A butterfly hatching

It’s another hot summer’s day on Symi. The water boat is rising slowly from the waves over by the clock tower and a cavalcade of watermelons, Cretan flower pots and plastic chairs is wobbling off the ferry and up the hill. The kiosk at the bus stop is doing a brisk trade in ice creams.

The accompanying photograph is of a butterfly hatching in an almond tree in my garden. I noticed it on Sunday morning, when I went to give the chooks their breakfast. It hung there, delicately drying its wings, for about an hour and then drifted off into the orange grove, leaving a neatly woven green chrysalis behind. Although caterpillars are a nuisance and voracious eaters, without caterpillars there can be no butterflies… Even in nature compromise is a necessity and one has to accept the bad to enjoy the good.

Have a peaceful week.


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About this Blog

I sailed into Panormitis Bay, Symi, by chance one windy July day in 1993 and have been here ever since. The locals tell me that this is one of the miracles of St Michael of Panormitis. A BA graduate with majors in English, Philosophy and Classical Civilisation, the idea of living in what is to all intents and purposes an archaeological site appeals to me. Not as small as Kastellorizo, not as touristy as Rhodes, Symi is just the right size. I live on a small holding which my husband and I have reclaimed from a ruin of over-grazing and neglect and turned into a small oasis over the course of the past 22 years. I also work part-time for Symi Visitor Accommodation, helping independent travellers discover and enjoy Symi's simple pleasures for themselves.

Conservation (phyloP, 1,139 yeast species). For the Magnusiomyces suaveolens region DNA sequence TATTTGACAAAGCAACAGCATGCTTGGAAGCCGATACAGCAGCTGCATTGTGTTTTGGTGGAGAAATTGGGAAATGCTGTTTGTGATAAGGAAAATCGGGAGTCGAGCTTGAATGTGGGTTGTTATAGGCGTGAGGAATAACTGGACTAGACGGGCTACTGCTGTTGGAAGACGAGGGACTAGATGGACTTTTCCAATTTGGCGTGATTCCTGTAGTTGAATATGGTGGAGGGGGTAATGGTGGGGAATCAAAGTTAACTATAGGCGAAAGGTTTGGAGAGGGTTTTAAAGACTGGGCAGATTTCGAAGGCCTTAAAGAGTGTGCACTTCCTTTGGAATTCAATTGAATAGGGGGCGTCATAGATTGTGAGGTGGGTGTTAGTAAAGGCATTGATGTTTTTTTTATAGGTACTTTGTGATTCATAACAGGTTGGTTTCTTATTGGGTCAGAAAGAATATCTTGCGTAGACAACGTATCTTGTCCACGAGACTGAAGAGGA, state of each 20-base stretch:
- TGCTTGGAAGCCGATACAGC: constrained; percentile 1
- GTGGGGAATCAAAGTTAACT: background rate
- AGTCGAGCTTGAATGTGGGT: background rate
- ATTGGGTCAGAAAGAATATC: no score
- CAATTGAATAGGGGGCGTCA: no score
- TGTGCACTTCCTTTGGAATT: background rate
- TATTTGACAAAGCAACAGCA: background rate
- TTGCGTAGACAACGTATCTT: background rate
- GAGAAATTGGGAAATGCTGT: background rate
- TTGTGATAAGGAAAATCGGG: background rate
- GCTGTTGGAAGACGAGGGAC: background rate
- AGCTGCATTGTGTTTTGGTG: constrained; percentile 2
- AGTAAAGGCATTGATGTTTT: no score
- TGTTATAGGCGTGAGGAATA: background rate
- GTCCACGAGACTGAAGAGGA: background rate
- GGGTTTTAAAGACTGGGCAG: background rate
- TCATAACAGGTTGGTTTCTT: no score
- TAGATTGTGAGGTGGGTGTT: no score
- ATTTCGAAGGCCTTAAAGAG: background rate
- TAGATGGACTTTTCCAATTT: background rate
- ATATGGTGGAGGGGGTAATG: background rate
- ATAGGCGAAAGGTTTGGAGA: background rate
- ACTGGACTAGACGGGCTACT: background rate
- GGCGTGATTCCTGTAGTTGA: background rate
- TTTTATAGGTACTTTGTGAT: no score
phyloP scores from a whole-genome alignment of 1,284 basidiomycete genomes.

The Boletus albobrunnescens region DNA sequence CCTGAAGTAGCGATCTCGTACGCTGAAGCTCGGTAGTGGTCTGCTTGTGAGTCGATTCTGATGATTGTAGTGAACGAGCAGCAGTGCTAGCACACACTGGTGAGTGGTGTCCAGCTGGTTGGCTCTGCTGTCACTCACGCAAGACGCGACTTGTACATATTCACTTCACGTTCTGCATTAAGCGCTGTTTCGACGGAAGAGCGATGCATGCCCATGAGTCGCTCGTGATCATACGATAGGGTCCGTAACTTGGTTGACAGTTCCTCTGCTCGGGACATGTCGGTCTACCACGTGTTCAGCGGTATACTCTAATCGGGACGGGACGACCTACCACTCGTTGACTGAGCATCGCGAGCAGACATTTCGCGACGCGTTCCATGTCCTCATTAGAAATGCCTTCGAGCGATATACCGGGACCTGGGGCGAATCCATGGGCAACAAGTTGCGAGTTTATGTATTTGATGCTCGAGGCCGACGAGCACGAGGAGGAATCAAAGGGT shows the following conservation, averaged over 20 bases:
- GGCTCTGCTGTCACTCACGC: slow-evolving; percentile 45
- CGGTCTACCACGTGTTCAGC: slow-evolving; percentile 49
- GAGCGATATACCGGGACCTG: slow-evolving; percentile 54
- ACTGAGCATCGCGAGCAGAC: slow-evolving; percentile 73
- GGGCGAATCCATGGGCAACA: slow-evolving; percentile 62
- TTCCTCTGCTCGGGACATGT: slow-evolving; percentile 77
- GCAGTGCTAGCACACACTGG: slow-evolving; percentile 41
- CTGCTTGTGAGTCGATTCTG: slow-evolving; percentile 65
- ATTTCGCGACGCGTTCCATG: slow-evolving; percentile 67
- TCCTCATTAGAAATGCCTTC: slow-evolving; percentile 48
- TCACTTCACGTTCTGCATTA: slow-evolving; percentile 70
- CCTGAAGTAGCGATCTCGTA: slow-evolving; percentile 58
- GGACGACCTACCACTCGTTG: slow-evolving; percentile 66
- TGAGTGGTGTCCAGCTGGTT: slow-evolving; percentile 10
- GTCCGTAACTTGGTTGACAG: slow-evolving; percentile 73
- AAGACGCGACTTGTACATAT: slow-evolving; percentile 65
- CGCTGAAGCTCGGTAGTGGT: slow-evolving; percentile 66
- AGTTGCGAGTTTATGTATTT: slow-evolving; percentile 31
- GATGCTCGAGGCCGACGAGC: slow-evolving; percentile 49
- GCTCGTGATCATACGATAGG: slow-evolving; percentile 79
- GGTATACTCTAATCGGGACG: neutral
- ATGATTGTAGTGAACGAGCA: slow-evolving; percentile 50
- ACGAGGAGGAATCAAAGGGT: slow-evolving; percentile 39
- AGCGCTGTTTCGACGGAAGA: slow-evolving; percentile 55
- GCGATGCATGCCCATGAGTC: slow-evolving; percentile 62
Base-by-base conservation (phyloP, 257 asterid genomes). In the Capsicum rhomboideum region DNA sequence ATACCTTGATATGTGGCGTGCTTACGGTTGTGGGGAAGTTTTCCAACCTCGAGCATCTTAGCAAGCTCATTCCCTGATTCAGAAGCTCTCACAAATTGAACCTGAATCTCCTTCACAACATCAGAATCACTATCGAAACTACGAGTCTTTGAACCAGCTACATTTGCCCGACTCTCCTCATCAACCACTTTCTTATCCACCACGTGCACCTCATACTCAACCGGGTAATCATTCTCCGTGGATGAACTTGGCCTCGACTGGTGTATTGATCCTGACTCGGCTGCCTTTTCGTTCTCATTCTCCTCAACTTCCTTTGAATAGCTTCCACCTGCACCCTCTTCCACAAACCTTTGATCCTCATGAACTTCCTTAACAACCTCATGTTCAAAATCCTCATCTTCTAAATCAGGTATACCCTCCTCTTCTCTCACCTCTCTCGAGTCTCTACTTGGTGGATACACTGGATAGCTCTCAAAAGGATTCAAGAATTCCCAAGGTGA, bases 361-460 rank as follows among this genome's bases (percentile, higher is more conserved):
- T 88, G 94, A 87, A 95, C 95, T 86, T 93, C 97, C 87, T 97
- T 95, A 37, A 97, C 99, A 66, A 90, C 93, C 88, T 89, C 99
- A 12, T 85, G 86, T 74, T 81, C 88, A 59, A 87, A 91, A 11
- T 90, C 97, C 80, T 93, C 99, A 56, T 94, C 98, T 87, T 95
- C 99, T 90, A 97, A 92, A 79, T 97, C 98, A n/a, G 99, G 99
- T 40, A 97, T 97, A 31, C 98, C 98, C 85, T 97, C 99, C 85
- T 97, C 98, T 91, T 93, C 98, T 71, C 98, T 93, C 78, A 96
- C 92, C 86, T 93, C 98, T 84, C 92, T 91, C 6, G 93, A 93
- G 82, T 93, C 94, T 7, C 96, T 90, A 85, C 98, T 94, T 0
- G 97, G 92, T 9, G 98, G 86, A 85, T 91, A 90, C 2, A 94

This page is kindly sponsored by Wendy Wilcox, Symi Visitor Accommodation.

Adriana Shum

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